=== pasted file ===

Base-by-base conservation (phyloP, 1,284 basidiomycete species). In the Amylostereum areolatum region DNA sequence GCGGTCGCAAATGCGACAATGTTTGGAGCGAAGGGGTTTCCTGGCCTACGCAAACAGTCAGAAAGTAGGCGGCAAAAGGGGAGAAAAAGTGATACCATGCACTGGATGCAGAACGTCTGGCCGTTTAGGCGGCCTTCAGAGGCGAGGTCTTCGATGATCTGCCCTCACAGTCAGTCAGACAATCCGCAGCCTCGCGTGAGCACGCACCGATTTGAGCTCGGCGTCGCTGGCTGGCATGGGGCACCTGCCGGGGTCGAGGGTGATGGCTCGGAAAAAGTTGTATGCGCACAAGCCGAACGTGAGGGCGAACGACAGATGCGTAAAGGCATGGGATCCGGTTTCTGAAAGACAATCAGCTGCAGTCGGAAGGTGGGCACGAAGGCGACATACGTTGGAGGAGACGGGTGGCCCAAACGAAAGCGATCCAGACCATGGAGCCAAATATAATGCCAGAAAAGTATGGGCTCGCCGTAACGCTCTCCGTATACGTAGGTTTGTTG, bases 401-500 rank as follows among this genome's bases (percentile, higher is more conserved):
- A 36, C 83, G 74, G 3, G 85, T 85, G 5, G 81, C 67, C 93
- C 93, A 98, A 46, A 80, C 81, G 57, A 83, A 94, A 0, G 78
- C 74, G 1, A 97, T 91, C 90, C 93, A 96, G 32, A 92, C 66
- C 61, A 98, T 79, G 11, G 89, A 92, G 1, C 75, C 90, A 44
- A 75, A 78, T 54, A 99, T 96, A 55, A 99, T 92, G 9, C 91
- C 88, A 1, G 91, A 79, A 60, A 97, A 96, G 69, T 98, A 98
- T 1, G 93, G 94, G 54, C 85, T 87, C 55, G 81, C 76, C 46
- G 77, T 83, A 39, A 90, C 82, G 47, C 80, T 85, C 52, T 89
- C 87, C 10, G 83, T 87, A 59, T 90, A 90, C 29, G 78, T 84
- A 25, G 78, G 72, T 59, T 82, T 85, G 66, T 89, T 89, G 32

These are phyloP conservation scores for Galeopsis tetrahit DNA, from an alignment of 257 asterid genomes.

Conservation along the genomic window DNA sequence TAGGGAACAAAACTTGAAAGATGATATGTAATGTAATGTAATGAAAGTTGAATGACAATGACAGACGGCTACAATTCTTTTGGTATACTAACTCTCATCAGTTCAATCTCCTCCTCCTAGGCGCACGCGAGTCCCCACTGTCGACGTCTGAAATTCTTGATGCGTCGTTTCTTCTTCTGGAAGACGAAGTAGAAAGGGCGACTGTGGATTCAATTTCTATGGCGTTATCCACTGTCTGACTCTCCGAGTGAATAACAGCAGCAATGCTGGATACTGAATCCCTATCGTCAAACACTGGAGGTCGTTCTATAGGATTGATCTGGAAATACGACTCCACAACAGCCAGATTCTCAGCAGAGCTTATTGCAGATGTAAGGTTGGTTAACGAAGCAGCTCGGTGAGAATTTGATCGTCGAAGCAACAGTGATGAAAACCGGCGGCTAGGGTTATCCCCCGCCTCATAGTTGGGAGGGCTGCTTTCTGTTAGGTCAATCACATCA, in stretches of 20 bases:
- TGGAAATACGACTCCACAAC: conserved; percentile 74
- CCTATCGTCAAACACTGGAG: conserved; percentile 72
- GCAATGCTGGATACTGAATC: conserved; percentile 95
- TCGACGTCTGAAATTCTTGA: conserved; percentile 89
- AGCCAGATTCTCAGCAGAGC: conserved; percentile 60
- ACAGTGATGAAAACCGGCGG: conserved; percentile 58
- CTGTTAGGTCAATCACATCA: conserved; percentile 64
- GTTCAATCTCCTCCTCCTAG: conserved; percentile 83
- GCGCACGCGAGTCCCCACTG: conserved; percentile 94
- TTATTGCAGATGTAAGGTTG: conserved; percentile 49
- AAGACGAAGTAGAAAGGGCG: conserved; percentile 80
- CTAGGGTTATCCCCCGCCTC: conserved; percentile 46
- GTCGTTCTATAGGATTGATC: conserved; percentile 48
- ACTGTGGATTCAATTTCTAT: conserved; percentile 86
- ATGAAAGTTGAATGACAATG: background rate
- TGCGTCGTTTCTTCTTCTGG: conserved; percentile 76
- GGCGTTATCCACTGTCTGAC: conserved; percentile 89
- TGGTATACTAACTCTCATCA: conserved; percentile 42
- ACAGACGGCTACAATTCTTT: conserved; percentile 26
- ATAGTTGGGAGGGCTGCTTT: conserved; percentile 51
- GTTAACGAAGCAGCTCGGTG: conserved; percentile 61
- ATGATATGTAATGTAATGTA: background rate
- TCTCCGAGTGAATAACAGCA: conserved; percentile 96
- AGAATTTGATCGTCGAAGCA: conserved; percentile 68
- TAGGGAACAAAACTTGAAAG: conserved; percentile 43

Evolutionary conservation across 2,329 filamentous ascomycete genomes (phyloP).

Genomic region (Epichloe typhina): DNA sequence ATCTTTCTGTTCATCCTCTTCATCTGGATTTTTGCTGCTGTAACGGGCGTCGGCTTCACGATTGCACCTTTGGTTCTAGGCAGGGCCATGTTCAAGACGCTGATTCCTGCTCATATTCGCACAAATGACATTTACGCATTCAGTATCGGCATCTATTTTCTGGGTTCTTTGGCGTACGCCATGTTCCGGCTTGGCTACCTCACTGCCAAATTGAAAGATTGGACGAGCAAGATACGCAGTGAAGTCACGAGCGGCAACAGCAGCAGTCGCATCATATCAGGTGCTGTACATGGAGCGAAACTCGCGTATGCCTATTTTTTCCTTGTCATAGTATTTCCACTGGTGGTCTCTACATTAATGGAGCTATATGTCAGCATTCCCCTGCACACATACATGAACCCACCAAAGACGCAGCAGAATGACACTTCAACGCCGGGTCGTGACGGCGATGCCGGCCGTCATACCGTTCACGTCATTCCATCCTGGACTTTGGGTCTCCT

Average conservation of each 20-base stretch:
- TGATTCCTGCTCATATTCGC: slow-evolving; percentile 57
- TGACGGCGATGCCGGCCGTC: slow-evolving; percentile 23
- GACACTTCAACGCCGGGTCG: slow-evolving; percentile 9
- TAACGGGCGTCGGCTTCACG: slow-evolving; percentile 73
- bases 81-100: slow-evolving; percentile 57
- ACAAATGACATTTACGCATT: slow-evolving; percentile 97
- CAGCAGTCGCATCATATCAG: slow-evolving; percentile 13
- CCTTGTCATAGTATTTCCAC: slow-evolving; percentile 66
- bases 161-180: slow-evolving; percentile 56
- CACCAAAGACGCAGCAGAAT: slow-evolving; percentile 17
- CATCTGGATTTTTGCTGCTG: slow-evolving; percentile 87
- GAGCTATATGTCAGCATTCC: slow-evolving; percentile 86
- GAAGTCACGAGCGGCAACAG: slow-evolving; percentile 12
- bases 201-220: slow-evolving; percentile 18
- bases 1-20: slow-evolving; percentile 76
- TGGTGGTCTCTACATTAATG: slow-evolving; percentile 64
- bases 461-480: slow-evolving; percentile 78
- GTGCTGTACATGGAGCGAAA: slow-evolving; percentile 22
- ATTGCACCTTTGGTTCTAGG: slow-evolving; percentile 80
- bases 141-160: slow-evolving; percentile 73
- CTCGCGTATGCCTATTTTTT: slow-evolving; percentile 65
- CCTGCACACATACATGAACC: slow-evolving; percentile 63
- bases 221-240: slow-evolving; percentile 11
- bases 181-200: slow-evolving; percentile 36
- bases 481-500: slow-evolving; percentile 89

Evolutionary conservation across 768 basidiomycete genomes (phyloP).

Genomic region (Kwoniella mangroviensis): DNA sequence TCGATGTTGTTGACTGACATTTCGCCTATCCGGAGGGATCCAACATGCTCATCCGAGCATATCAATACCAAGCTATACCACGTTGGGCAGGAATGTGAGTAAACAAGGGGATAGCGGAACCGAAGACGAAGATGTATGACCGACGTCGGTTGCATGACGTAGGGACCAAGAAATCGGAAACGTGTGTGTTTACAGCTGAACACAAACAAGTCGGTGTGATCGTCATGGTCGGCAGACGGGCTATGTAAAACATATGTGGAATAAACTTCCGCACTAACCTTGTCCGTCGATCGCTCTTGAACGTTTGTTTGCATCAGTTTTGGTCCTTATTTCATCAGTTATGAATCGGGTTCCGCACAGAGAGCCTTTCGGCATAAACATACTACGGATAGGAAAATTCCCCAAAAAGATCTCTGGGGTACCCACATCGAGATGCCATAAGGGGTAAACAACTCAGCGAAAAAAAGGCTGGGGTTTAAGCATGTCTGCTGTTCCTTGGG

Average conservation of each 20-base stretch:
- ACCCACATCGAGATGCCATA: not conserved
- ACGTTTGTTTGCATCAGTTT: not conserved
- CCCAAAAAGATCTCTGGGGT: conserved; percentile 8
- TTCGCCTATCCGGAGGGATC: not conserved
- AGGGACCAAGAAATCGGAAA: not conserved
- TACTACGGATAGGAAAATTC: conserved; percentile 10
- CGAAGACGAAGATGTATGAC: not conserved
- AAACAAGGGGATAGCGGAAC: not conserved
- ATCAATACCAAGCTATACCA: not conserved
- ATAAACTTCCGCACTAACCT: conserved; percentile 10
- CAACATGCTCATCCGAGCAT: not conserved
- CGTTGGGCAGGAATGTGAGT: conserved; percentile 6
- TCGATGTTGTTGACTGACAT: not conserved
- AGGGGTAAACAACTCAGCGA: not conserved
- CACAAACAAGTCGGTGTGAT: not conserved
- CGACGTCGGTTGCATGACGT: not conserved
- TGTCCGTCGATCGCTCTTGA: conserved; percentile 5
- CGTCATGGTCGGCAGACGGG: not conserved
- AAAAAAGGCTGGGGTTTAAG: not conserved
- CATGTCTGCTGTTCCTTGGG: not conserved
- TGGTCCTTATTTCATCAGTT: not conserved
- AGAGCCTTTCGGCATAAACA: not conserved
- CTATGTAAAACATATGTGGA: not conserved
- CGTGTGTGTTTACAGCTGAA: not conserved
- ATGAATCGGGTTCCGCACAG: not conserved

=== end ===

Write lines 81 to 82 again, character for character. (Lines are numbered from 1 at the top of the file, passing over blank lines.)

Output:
- CGTTGGGCAGGAATGTGAGT: conserved; percentile 6
- TCGATGTTGTTGACTGACAT: not conserved